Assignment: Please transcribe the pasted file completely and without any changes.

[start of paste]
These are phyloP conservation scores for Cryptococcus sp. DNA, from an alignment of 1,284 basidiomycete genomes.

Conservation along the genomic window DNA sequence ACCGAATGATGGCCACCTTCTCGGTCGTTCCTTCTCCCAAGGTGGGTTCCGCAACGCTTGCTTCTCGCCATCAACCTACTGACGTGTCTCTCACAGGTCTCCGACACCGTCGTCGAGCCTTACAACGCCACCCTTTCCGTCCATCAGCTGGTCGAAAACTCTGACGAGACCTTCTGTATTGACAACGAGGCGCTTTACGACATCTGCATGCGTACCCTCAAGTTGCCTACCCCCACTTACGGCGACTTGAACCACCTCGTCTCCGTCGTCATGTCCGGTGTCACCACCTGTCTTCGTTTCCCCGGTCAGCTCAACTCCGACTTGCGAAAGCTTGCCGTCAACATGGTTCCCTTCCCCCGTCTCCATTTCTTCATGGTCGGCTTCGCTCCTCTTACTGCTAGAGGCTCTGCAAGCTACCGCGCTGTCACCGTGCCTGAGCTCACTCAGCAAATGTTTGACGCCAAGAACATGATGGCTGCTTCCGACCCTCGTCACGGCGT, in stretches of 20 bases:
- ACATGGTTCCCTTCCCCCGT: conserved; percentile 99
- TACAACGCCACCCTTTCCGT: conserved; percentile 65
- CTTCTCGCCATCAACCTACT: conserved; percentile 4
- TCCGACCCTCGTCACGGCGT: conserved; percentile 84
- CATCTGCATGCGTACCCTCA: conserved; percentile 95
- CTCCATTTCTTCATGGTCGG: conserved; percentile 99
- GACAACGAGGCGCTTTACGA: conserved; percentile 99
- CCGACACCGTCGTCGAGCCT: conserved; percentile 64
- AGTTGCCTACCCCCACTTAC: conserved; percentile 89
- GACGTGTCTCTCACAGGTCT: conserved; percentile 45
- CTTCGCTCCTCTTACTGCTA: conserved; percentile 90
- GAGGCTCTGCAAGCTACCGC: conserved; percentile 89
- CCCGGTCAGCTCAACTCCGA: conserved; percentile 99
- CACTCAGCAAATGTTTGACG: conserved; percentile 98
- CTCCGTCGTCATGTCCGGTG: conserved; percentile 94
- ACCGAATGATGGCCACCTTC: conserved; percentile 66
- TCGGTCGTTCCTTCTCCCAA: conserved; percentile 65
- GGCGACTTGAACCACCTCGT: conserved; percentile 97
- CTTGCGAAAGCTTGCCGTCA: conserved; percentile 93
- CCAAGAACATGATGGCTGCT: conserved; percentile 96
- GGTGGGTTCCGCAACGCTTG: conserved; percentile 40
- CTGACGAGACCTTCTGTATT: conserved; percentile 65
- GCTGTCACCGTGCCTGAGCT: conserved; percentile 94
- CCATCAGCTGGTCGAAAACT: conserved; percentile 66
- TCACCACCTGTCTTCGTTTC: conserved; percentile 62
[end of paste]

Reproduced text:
These are phyloP conservation scores for Cryptococcus sp. DNA, from an alignment of 1,284 basidiomycete genomes.

Conservation along the genomic window DNA sequence ACCGAATGATGGCCACCTTCTCGGTCGTTCCTTCTCCCAAGGTGGGTTCCGCAACGCTTGCTTCTCGCCATCAACCTACTGACGTGTCTCTCACAGGTCTCCGACACCGTCGTCGAGCCTTACAACGCCACCCTTTCCGTCCATCAGCTGGTCGAAAACTCTGACGAGACCTTCTGTATTGACAACGAGGCGCTTTACGACATCTGCATGCGTACCCTCAAGTTGCCTACCCCCACTTACGGCGACTTGAACCACCTCGTCTCCGTCGTCATGTCCGGTGTCACCACCTGTCTTCGTTTCCCCGGTCAGCTCAACTCCGACTTGCGAAAGCTTGCCGTCAACATGGTTCCCTTCCCCCGTCTCCATTTCTTCATGGTCGGCTTCGCTCCTCTTACTGCTAGAGGCTCTGCAAGCTACCGCGCTGTCACCGTGCCTGAGCTCACTCAGCAAATGTTTGACGCCAAGAACATGATGGCTGCTTCCGACCCTCGTCACGGCGT, in stretches of 20 bases:
- ACATGGTTCCCTTCCCCCGT: conserved; percentile 99
- TACAACGCCACCCTTTCCGT: conserved; percentile 65
- CTTCTCGCCATCAACCTACT: conserved; percentile 4
- TCCGACCCTCGTCACGGCGT: conserved; percentile 84
- CATCTGCATGCGTACCCTCA: conserved; percentile 95
- CTCCATTTCTTCATGGTCGG: conserved; percentile 99
- GACAACGAGGCGCTTTACGA: conserved; percentile 99
- CCGACACCGTCGTCGAGCCT: conserved; percentile 64
- AGTTGCCTACCCCCACTTAC: conserved; percentile 89
- GACGTGTCTCTCACAGGTCT: conserved; percentile 45
- CTTCGCTCCTCTTACTGCTA: conserved; percentile 90
- GAGGCTCTGCAAGCTACCGC: conserved; percentile 89
- CCCGGTCAGCTCAACTCCGA: conserved; percentile 99
- CACTCAGCAAATGTTTGACG: conserved; percentile 98
- CTCCGTCGTCATGTCCGGTG: conserved; percentile 94
- ACCGAATGATGGCCACCTTC: conserved; percentile 66
- TCGGTCGTTCCTTCTCCCAA: conserved; percentile 65
- GGCGACTTGAACCACCTCGT: conserved; percentile 97
- CTTGCGAAAGCTTGCCGTCA: conserved; percentile 93
- CCAAGAACATGATGGCTGCT: conserved; percentile 96
- GGTGGGTTCCGCAACGCTTG: conserved; percentile 40
- CTGACGAGACCTTCTGTATT: conserved; percentile 65
- GCTGTCACCGTGCCTGAGCT: conserved; percentile 94
- CCATCAGCTGGTCGAAAACT: conserved; percentile 66
- TCACCACCTGTCTTCGTTTC: conserved; percentile 62